I power a 12V 0,84 W fan from a 5V power supply through MT3608 step-up converter. I would like the fan to work for about 5 seconds more after main power is down. Is it possible to do it using a capacitor? What should be its capacitance and connection to the fan?
You can power the MT3608 from a large capacitor on its input.
You will need a diode between the 5V supply and the capacitor to prevent the capacitor from back-powering the 5V supply once the 5V is off, . This could be either a schottky diode, or an ideal diode controller such as those made by Linear Tech.
Assuming you really get the 93% efficiency stated in the MT3608 datasheet, the input power will be 0.84W / 0.93 = 0.903W.
You say you want to power the fan for 5s, so the total energy is 5s * 0.903W = 4.515J.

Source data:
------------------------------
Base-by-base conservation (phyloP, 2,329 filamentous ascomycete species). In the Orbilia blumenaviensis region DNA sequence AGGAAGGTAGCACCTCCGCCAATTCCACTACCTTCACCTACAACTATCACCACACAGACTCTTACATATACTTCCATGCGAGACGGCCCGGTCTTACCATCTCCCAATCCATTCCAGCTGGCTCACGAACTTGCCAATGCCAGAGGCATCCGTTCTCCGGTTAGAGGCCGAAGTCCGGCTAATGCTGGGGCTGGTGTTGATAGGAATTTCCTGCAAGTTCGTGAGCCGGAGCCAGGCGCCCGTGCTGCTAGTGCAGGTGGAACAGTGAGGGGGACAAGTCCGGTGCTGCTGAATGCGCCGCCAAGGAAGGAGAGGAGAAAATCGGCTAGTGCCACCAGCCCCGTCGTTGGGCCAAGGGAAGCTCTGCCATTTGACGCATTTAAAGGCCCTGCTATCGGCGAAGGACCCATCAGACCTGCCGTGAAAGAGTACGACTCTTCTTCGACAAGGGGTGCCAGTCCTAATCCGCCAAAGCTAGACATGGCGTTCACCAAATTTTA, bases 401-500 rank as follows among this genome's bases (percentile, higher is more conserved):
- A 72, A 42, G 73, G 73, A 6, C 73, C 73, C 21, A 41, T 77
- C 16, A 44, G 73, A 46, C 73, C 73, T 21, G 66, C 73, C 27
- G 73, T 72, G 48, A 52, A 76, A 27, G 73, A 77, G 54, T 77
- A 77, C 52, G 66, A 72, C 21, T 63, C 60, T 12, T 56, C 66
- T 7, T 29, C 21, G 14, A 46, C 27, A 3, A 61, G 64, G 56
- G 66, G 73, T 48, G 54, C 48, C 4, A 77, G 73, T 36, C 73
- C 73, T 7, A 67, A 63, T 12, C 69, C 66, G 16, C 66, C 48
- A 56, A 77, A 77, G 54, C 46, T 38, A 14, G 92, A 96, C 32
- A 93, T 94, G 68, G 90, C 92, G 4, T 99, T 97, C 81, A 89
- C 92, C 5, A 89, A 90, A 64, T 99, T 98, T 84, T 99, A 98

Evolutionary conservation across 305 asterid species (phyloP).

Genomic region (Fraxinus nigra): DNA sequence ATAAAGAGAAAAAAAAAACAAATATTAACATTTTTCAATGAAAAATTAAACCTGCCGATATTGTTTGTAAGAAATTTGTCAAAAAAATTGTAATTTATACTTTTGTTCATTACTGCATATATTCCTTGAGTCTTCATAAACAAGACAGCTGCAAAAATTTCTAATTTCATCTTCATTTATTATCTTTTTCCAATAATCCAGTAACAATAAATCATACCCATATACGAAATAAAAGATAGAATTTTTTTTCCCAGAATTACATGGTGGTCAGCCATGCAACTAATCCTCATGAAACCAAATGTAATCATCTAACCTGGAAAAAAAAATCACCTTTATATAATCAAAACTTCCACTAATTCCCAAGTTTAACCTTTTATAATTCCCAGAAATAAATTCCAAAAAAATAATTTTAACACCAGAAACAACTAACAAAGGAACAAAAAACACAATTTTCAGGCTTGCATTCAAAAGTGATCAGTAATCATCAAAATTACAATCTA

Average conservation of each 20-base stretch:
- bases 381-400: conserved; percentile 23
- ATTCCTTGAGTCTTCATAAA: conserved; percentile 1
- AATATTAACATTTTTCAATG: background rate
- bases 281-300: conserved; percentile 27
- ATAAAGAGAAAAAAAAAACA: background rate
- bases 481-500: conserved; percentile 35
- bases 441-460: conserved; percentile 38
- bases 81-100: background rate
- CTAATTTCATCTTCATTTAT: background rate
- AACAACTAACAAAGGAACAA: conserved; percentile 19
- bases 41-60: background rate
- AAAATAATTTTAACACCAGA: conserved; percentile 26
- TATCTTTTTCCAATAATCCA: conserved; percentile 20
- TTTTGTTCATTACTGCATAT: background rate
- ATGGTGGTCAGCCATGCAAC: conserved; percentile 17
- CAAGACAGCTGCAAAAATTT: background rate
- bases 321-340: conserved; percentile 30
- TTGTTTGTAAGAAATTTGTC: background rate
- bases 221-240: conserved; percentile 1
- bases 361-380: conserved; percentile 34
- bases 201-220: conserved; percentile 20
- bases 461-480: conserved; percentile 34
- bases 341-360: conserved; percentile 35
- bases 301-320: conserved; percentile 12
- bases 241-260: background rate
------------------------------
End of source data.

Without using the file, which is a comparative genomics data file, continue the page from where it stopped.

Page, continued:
The MT3608 has a 2V to 24V input range.
If the capacitor is to supply power to the fan, the energy lost by the capacitor will be equal to the energy input to the converter to power the fan, which is 4.515J.
The initial voltage on the capacitor is 5V minus a diode drop. Lets assume the initial voltage is 4.5V. The final voltage is 2V, which is the lower limit of the input range for the MT3608. So...
0.5 * C * ((4.5V)^2 - (2V)^2) = 4.515J
So C = 4.515J * 2 / ((4.5V)^2 - (2V)^2) = 555mF.
So you need a capacitor rated to at least 5V and 555mF.
You will need to size the capacitor larger than 555mF to account for any voltage drop on the output due to the internal ESR of the capacitor, as well as decreasing efficiency on the converter as the input voltage gets lower.